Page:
Christian married couples! The witness of your lives must be ever more clear! Your faithful love must shine forth and stand in contrast to ways of living that are not in accord with the Gospel. Your families must be sanctuaries of love in the midst of the many difficult situations caused by the misuse of God’s gift of sexuality.

As a people, Jamaicans have known the evils of slavery, a system which stripped human beings of their dignity as images of God, denied people’s spiritual worth and reduced them to mere objects to be used and exploited. But apart from its exploitation of individuals, one of the greatest evils of slavery was its destruction of family bonds. Slavery stole men away from their wives; wives were left alone with the burden of raising children; and children were deprived of the presence of their fathers. The tragic fruits of this evil system are still present in attitudes of sexual irresponsibility. They are painfully obvious in the lives of too many children who miss the love and support of their parents and a healthy home life, and in too many women who struggle, often singlehandedly, to provide for their children.

Complete liberation from the past of slavery must also involve efforts to heal the deep scars left in the life of society. And in healing and rebuilding family life, Christian married couples have a fundamental witness to offer. As teachers of faith and virtue to their children, Christian parents point the way which the next generation will take. And by their lives of faith, fidelity, openness to life, and reconciling love, Christian families will be the primary evangelizers of other families.

7. Saint Paul writes: "Faith comes from hearing, and what is heard is the word of Christ" (Rom. 10: 17). Salvation comes from hearing God’s word and responding in faith: "Everyone who calls upon the name of the Lord will be saved" (Ibid. 10: 13). But the Apostle goes on to ask: "How shall they call on him... unless they have heard of him? And how can they hear unless there is someone to preach? And how can men preach unless they are sent?" (Ibid. 10: 14-15).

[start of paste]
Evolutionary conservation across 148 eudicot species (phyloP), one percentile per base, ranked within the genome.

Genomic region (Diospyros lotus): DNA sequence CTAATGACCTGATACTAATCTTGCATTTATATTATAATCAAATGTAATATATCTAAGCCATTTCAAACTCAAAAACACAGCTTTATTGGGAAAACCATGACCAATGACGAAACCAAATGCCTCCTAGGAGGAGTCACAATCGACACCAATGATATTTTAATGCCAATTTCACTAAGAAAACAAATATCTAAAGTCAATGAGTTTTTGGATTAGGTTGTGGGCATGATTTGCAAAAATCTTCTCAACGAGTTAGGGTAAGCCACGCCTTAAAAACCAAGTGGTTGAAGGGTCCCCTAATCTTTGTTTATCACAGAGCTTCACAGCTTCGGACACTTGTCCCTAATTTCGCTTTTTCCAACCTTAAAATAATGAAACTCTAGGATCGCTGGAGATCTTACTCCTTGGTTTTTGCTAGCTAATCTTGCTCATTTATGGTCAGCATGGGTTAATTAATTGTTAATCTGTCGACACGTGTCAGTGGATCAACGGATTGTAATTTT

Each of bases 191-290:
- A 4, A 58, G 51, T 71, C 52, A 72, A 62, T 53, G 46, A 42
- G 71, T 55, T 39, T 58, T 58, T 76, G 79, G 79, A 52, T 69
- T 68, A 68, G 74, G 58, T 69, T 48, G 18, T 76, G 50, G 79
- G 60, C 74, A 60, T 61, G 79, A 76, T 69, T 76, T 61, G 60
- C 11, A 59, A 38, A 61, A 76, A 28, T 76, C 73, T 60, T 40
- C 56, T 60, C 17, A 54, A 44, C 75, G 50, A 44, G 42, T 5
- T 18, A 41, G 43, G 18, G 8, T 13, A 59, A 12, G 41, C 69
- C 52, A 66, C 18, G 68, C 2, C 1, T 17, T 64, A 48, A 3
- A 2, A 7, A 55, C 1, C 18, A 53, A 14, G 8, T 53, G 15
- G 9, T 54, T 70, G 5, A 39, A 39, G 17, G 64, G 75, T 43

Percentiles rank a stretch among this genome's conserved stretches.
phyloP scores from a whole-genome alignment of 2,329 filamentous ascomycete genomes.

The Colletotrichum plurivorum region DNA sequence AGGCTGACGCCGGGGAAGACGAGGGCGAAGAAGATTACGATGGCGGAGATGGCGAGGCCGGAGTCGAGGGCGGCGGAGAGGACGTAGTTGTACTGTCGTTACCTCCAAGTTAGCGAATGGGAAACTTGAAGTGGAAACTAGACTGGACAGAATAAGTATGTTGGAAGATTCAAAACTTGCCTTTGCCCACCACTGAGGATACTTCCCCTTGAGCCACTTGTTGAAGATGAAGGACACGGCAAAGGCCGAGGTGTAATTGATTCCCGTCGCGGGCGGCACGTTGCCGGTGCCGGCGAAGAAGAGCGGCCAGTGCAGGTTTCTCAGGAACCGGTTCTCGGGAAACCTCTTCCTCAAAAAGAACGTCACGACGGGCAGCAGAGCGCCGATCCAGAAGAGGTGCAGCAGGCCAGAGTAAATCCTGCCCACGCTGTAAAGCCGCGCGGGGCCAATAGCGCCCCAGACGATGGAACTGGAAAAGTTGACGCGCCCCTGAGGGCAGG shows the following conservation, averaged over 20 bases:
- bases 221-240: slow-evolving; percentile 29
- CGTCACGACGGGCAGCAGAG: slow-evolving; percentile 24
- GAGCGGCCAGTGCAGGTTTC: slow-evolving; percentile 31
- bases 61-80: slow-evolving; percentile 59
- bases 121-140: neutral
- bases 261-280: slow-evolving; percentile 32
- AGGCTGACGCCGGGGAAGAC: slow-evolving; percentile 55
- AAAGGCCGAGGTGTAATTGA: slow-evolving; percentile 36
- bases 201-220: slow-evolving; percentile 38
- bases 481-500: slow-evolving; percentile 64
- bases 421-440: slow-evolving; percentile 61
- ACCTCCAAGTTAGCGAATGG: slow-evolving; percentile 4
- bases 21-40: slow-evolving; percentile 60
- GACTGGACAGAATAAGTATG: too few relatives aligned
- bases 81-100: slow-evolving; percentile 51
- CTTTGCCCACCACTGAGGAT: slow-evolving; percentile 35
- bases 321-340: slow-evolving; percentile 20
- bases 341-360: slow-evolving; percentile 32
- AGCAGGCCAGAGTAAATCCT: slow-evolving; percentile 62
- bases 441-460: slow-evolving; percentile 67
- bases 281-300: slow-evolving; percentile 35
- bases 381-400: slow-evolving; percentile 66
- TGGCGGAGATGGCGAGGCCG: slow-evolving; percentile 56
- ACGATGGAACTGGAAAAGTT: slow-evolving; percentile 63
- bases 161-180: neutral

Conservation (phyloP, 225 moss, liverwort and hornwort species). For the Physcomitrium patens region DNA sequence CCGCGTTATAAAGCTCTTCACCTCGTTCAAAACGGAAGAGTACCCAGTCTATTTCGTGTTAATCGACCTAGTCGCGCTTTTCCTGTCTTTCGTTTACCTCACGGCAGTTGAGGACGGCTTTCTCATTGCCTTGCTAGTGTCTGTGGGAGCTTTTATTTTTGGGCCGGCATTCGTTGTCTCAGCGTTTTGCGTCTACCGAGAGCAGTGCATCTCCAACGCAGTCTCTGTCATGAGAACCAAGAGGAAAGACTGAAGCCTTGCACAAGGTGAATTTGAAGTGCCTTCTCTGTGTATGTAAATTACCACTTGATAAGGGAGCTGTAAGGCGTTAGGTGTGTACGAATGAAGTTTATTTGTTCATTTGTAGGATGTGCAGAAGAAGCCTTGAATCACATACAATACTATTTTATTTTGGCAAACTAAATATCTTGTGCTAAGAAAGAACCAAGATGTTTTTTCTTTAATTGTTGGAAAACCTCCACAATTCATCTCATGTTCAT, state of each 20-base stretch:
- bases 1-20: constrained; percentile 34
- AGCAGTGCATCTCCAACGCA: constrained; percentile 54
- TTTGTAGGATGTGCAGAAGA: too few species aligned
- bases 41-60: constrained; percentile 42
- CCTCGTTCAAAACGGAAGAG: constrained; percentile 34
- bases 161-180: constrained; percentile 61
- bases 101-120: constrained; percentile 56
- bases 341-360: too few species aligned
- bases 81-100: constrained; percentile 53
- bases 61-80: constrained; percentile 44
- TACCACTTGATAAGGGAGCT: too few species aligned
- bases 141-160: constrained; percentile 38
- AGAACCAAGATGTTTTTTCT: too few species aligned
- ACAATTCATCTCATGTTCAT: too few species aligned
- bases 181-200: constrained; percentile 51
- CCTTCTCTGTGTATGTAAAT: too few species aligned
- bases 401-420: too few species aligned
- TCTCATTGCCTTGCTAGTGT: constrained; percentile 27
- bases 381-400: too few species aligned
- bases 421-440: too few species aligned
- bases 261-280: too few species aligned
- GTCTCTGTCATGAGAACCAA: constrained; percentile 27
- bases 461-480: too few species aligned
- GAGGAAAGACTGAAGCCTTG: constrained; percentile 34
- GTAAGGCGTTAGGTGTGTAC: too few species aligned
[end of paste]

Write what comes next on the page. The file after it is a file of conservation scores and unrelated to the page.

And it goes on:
The same questions which Saint Paul asked in the Letter to the Romans must be asked again today. Who will bring the Good News? How can there be evangelization without evangelizers?

Jamaica has received the Gospel. She has heard the preaching of those who first brought the Good News to this Island so long ago. They came in response to Christ’s call; they came in obedience to his command: "Go into the whole world and proclaim the Good News to all creation" (Mk. 16: 15).

And in fact, those preachers were heard: "their voice has sounded over the whole earth, and their words to the limits of the world" (Rom. 10: 18).

But it is also true that the Good News needs to be proclaimed over and over again: to every generation, to every people, to all the corners of the earth and to all the Islands!

On this beautiful Island of Jamaica, may God raise up worthy preachers of his word. May he raise up convincing witnesses to the power of his salvation!

May Mary, whom Jamaica honours under the title "Queen Assumed into Heaven", intercede for the peoples of the Caribbean, so that more and more they will be faithful listeners to the word, and ardently proclaim their faith in our Lord and Saviour Jesus Christ.

Jesus is Lord! Amen.